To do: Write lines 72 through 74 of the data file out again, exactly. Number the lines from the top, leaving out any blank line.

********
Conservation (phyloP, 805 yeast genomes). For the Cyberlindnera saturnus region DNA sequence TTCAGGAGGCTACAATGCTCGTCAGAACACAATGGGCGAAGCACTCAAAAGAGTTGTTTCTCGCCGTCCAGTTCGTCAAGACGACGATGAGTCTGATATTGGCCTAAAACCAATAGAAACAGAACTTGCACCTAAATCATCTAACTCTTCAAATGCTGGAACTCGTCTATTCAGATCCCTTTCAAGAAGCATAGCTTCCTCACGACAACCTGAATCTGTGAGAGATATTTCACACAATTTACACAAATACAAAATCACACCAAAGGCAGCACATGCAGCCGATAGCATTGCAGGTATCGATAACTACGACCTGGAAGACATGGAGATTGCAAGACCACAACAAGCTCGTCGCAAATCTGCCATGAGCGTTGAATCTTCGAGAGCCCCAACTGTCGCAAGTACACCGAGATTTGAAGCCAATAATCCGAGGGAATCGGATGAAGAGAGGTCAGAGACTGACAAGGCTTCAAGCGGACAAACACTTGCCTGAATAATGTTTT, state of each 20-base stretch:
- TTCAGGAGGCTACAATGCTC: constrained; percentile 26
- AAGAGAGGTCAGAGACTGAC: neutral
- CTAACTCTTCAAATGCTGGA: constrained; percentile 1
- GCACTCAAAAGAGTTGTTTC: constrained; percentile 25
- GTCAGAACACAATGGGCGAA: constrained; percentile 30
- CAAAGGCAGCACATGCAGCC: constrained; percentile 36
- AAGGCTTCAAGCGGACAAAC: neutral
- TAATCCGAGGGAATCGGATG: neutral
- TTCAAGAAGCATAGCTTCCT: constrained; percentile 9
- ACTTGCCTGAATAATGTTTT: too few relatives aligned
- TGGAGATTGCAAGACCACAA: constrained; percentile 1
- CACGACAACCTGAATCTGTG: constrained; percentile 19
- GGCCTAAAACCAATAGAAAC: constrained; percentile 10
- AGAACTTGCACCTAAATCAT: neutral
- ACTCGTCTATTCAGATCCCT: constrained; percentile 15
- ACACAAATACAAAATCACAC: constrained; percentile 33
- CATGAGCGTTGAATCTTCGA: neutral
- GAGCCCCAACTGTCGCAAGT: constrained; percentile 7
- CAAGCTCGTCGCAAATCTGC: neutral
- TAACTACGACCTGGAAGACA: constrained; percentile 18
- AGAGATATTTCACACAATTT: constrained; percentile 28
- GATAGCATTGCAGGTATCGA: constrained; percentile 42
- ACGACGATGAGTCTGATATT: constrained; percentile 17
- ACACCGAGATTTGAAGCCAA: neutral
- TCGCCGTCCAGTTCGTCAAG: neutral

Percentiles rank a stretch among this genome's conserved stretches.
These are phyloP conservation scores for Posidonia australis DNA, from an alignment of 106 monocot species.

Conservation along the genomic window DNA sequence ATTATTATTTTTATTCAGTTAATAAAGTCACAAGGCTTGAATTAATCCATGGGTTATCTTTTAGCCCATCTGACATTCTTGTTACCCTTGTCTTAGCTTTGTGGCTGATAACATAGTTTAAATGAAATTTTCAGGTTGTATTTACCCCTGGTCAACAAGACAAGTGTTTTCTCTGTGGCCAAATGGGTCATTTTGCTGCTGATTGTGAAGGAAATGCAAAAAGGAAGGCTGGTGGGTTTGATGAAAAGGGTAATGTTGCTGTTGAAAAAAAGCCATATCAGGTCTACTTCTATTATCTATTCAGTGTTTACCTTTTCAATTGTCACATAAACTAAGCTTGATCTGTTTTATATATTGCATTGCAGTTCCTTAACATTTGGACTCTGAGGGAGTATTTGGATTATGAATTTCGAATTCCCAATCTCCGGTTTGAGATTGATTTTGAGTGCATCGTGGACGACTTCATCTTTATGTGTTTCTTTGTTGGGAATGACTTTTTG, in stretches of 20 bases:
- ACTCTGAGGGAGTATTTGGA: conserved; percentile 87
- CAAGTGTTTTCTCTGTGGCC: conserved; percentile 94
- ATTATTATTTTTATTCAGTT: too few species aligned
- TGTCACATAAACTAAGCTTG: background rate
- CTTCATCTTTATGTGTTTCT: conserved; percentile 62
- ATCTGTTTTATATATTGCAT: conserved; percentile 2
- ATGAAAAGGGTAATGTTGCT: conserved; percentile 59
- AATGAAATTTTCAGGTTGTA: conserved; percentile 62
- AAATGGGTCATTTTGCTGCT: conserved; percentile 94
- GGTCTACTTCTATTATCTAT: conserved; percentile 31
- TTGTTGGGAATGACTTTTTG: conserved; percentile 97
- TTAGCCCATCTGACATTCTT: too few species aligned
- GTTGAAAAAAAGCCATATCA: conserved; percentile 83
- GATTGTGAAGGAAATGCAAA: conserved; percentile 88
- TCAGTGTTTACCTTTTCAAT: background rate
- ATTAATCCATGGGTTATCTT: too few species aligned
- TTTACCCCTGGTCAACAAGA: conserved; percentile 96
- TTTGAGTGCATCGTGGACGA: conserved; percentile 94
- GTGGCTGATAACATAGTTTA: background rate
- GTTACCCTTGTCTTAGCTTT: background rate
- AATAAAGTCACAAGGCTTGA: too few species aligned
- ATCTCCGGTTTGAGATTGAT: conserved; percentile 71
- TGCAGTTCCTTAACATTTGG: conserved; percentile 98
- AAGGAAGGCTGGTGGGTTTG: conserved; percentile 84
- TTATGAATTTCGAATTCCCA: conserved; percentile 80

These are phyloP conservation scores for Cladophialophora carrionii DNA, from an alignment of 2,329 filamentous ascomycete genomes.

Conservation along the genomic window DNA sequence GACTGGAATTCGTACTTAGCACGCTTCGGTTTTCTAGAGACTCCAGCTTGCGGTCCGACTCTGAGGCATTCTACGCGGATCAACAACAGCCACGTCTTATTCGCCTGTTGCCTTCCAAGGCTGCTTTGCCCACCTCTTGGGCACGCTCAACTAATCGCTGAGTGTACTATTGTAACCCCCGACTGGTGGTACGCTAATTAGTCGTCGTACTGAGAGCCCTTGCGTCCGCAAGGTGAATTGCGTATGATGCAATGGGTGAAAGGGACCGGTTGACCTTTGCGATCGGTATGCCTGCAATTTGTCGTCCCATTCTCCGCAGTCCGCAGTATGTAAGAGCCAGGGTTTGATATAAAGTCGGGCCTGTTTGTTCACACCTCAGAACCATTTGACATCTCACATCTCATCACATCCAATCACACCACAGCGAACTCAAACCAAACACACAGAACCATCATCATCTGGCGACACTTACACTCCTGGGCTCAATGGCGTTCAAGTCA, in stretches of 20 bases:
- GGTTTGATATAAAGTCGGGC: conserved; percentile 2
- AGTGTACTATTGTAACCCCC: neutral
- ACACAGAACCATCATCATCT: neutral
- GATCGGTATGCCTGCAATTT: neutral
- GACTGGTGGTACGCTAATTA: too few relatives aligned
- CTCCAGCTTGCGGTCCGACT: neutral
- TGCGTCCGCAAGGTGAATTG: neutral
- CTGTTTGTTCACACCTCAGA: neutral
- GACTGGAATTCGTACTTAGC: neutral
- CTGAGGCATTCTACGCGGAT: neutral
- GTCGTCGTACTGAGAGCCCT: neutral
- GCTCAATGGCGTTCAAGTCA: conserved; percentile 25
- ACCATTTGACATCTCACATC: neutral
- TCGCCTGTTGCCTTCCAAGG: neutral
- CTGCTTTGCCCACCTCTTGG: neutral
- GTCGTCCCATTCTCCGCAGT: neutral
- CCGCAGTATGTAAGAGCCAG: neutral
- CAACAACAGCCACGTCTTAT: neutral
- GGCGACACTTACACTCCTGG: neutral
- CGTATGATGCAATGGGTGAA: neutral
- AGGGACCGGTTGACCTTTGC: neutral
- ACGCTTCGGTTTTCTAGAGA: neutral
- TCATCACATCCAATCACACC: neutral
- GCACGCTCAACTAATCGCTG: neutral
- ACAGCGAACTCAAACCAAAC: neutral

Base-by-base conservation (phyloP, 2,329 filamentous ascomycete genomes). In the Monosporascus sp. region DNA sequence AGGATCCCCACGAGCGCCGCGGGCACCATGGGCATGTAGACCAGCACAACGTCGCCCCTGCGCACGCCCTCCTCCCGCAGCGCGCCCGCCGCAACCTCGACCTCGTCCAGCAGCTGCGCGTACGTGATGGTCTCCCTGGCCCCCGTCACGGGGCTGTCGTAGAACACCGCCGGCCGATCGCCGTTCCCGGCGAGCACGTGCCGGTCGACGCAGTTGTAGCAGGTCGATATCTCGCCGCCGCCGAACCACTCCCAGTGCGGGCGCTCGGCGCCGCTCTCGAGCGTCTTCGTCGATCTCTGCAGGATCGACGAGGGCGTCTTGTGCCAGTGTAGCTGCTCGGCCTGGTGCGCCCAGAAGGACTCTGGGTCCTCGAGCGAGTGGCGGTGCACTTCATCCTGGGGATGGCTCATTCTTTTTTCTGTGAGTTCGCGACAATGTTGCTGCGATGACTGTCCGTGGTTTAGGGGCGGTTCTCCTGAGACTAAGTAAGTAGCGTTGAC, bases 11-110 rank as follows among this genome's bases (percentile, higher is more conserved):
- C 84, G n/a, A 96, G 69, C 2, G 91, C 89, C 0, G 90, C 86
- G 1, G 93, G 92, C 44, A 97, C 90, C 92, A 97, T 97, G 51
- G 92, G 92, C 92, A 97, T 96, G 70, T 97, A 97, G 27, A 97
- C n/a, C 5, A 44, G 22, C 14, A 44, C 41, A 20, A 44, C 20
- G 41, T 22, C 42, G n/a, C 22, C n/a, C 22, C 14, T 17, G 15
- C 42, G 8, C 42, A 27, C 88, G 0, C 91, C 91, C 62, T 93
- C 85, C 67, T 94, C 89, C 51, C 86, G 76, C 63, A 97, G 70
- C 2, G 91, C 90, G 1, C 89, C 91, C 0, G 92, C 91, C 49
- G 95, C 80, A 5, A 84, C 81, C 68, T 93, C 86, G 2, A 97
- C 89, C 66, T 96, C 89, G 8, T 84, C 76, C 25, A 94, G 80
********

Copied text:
- GTCGTCCCATTCTCCGCAGT: neutral
- CCGCAGTATGTAAGAGCCAG: neutral
- CAACAACAGCCACGTCTTAT: neutral